J.B. Phillips captured this idea powerfully in a short story called, "The Visited Planet." In this short story a senior angel was giving a tour of the splendors of the universe to a junior angel when they came across a small, dirty and insignificant planet. However, this planet was unique, the more experienced angel explained, for this was "the visited planet."
In the story, the junior angel watched our little planet receive many small visits of grace that culminated in the actual visit, an intense pulse of light. The concentrated light stayed on the planet for awhile, then the planet went dark as the globe spun around three times and the pulse of light re-appeared more intense than ever.
Then the dazzling light disappeared again, returning to the "home of light." At that point the planet began to glow again, but this time with small pinpoints of light all over the world, as the Body of Christ grew upon the earth.
One of the options for the first reading today comes from the Song of Songs. In it the bride awaits eagerly the visitation of the groom. "Hark! My lover--here he comes springing across the mountains, leaping across the hills." (Song of Songs 2:8)
And the bridegroom arrives with an invitation. "Arise, my beloved, my dove, my beautiful one, and come!"
In the Song of Songs, we get a glimpse of the love God has for us - the Body of Christ which is His bride on earth. "O my dove in the clefts of the rock, in the secret recesses of the cliff,
Let me see you, let me hear your voice; for your voice is sweet, and you are lovely." (SS 2:14)
When we wonder why the God of the universe chose to visit us in bodily form, it all boils down to love. As that familiar Scripture from John 3:16 reads, "For God so loved the world that He gave His only begotten Son so that all who believe in Him might not perish but have everlasting life."
This year all three of the priests in our local parish are co-teaching a section of 8th grade CCD in preparation for confirmation. As I look at the young faces in my class, some seem eager to learn the faith and some are semi-attentive. Many appear somewhat neutral. We also have those who were wishing they were somewhere else... anywhere else. CCD, to them, seems like a big waste of time.
How I wish I could effectively communicate to them the significance that we are the visited planet. In their preparation for confirmation, they are not learning mere principles but they are learning to understand a person - Jesus Christ. They are not just studying to obtain a certain status in the Church, they are being prepared to receive grace.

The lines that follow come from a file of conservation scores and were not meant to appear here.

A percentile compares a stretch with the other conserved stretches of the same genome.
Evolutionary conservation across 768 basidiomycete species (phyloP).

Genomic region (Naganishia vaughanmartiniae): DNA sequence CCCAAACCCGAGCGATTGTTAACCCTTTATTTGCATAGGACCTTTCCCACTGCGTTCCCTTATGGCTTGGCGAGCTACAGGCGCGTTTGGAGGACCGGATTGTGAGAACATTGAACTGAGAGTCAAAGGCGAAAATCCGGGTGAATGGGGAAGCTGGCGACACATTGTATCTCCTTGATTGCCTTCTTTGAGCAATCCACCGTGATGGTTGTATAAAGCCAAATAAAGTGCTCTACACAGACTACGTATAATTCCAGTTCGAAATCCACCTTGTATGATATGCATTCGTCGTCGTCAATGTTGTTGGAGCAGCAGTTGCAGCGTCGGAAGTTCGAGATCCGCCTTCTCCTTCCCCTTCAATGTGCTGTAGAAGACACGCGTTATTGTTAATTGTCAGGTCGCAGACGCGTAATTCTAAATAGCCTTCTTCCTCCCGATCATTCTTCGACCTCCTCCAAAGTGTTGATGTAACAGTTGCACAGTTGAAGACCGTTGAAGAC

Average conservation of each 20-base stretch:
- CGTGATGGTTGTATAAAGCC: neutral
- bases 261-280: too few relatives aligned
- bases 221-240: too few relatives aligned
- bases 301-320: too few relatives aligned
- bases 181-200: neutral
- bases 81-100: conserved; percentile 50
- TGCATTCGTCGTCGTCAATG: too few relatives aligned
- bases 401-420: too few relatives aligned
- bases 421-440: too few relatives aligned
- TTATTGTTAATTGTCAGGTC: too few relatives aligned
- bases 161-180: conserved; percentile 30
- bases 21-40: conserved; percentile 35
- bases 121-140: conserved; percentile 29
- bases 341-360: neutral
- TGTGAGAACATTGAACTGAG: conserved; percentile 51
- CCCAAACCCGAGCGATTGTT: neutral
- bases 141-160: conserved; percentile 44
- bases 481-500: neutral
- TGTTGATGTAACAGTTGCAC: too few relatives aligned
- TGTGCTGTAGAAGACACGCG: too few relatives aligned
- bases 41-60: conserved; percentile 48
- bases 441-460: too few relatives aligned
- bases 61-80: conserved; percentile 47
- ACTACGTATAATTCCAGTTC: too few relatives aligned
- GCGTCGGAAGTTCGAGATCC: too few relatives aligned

I think that, particularly in our day and age, it is very easy to turn Christianity into a system of thought or a philosophical approach to life. We can establish life based on simply following the ten commandments and its derivatives - much like early Judaism. We can also see Christian teachings as a series of doctrines to be believed and examples of lifestyle to be emulated.
As Elizabeth pointed out, it is so much more. When Mary showed up at her door, the very God of the universe was in her womb. The love of God the Father for mankind did not compel him to reveal a list of do's and don'ts he wanted us to follow. He did not send a manual on how He wanted the world to run. Instead, He sent His Son.
When Christ communicated the heart of the Godhead, it was not merely on the basis of formulas but faith, where we needed to accept a message of love and relationship. He wanted to know us and we to know Him.
This is what I want our eighth graders - in fact, all who hear the message - to seriously embrace: that God loves them and has made a way for them to spend eternity in fellowship with him. As we read in John 10:10, he "came that they might have life and have it abundantly."
How easy it is to forget the miracle of this event, that God the Son became a man. He desire to personally be involved in our planet - to walk where we walk and experience what we experience. We truly are the visited planet.
Father Randy Sly is the Associate Editor of Catholic Online and a priest with the Personal Ordinariate of the Chair of St. Peter (http://usordinariate.org) established by the Holy Father, Pope Benedict XVI, through the Apostolic Constitution "Anglicanorum Coetibus."